Research Article

Clinical research on dendritic cell vaccines to prevent postoperative recurrence and metastasis of liver cancer

Published: December 08, 2015
Genet. Mol. Res. 14 (4) : 16222-16232 DOI: 10.4238/2015.December.8.12

Abstract

We aimed to evaluate dendritic cell (DC) tumor vaccines for preventing liver cancer recurrence and metastasis. DCs were induced from mononuclear cells in the peripheral blood with recombinant human granulocyte macrophage colony stimulating factor (rhGM-CSF) and recombinant human interleukin 4 (rhIL-4), followed by sensitization with lysis of autologous liver cancer cells. One hundred and sixty patients with hepatocellular carcinoma were randomly divided into two groups of 80. One group was treated postoperatively with six cycles of the DC tumor vaccine. The other group was treated postoperatively with six cycles of FOLFOX 6, beginning 1 week after surgery. After treatment with DC tumor vaccines, the levels of CD3+, CD4+, and CD8+, the ratio of CD4+ to CD8+ DC, and the serum levels of IL-12 and IFN-γ were significantly increased both in comparison to the pre-treatment levels (P vs 48.75%, P vs 52.50%, P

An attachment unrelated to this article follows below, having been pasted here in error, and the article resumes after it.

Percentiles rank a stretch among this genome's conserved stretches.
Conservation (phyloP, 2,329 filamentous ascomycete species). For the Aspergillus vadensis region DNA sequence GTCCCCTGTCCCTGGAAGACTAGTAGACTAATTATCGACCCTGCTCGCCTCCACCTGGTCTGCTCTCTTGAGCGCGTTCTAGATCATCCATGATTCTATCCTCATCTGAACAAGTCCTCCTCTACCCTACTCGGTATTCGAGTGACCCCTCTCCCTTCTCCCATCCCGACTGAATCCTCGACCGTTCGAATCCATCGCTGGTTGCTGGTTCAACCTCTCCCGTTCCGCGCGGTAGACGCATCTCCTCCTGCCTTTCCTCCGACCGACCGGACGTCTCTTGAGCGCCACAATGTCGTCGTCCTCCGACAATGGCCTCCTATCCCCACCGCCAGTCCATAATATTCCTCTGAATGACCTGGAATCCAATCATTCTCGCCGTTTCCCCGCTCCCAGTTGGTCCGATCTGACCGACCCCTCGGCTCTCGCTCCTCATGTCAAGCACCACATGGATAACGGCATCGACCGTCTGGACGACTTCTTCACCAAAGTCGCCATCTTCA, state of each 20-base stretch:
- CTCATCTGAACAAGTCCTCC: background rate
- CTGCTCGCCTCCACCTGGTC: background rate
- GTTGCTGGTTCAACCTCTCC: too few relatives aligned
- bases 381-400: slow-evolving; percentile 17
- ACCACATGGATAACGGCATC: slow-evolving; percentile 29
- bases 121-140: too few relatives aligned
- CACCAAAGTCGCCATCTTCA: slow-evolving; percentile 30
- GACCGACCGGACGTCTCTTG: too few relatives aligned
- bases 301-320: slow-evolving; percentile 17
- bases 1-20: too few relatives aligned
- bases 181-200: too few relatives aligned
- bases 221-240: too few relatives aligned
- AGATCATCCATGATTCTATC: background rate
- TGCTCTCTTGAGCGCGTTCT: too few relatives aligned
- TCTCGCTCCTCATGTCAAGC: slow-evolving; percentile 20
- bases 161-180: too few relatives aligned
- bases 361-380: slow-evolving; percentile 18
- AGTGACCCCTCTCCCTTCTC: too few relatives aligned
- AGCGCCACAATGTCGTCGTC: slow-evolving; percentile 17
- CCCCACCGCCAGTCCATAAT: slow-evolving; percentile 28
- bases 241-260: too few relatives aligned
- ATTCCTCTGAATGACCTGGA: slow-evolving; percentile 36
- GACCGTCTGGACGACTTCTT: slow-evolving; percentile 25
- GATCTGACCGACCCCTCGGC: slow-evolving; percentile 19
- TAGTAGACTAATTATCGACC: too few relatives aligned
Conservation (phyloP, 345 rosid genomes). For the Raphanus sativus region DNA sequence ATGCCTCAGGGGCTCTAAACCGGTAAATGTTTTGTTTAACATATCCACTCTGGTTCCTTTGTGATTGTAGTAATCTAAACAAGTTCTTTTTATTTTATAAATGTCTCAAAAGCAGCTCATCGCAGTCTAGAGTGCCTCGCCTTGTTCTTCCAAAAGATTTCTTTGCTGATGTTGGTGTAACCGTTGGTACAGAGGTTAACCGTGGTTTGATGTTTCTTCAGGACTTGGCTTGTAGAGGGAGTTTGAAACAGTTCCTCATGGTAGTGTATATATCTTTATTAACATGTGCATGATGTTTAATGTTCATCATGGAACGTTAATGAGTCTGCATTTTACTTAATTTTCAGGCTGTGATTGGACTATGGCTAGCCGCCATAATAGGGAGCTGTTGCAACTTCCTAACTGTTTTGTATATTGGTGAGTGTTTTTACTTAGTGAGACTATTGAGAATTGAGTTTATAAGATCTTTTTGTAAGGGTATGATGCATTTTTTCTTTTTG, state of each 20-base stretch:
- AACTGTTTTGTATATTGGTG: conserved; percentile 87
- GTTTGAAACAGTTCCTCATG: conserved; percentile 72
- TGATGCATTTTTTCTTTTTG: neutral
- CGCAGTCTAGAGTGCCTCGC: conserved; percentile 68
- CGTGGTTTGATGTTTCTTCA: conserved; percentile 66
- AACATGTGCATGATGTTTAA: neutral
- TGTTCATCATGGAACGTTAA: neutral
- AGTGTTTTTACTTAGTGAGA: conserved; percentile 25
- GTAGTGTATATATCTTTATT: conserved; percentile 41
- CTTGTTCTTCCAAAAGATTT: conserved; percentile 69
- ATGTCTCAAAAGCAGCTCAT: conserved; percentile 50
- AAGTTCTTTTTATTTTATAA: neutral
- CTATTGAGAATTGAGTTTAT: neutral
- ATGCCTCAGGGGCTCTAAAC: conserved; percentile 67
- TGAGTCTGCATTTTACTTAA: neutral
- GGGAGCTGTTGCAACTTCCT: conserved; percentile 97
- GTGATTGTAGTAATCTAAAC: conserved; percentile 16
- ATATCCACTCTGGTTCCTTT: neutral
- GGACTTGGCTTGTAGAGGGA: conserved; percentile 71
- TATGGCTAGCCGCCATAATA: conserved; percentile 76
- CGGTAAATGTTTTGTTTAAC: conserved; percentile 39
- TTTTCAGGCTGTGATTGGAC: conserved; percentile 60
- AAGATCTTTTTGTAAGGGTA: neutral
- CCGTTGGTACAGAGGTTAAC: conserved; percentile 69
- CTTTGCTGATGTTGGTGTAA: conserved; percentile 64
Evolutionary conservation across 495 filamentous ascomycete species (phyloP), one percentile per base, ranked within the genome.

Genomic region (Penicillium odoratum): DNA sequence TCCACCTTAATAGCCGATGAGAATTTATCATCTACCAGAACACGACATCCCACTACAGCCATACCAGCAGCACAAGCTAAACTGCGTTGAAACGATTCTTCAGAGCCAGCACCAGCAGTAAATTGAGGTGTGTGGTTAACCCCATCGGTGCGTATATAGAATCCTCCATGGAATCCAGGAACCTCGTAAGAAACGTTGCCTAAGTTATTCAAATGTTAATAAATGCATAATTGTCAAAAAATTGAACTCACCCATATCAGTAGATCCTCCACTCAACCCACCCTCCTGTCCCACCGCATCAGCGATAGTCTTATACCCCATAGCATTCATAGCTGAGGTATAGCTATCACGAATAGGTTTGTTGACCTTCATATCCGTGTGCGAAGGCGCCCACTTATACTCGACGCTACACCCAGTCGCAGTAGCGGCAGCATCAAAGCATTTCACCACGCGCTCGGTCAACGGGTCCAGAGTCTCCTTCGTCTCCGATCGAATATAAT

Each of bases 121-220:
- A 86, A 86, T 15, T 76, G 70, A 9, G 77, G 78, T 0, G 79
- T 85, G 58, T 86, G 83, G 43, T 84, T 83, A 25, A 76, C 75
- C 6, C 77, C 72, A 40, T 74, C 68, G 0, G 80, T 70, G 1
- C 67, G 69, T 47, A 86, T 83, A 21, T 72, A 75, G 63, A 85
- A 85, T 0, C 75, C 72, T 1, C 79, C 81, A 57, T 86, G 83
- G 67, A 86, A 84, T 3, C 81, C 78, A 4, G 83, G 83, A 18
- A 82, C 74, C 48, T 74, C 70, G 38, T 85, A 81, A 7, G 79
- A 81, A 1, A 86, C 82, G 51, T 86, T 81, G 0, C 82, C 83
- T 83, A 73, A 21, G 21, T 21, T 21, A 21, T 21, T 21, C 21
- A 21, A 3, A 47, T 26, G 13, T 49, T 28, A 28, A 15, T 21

We aimed to evaluate dendritic cell (DC) tumor vaccines for preventing liver cancer recurrence and metastasis. DCs were induced from mononuclear cells in the peripheral blood with recombinant human granulocyte macrophage colony stimulating factor (rhGM-CSF) and recombinant human interleukin 4 (rhIL-4), followed by sensitization with lysis of autologous liver cancer cells. One hundred and sixty patients with hepatocellular carcinoma were randomly divided into two groups of 80. One group was treated postoperatively with six cycles of the DC tumor vaccine. The other group was treated postoperatively with six cycles of FOLFOX 6, beginning 1 week after surgery. After treatment with DC tumor vaccines, the levels of CD3+, CD4+, and CD8+, the ratio of CD4+ to CD8+ DC, and the serum levels of IL-12 and IFN-γ were significantly increased both in comparison to the pre-treatment levels (P < 0.001) and to the chemotherapy group (P < 0.001). After a postoperative follow-up of 18 months, the metastatic recurrence rate in the DC tumor vaccine group was significantly lower than that in the chemotherapy group (17.50 vs 48.75%, P < 0.005), and the survival rate of the patients in the DC tumor vaccine group was higher than that of the chemotherapy treatment group (86.25 vs 52.50%, P < 0.005). Treatment with DC tumor vaccines was safe and feasible. It can enhance the immunity of the patients, reduce the rates of metastasis and recurrence, and improve survival rates. This is a promising treatment for the prevention of postoperative recurrence in patients with liver cancer.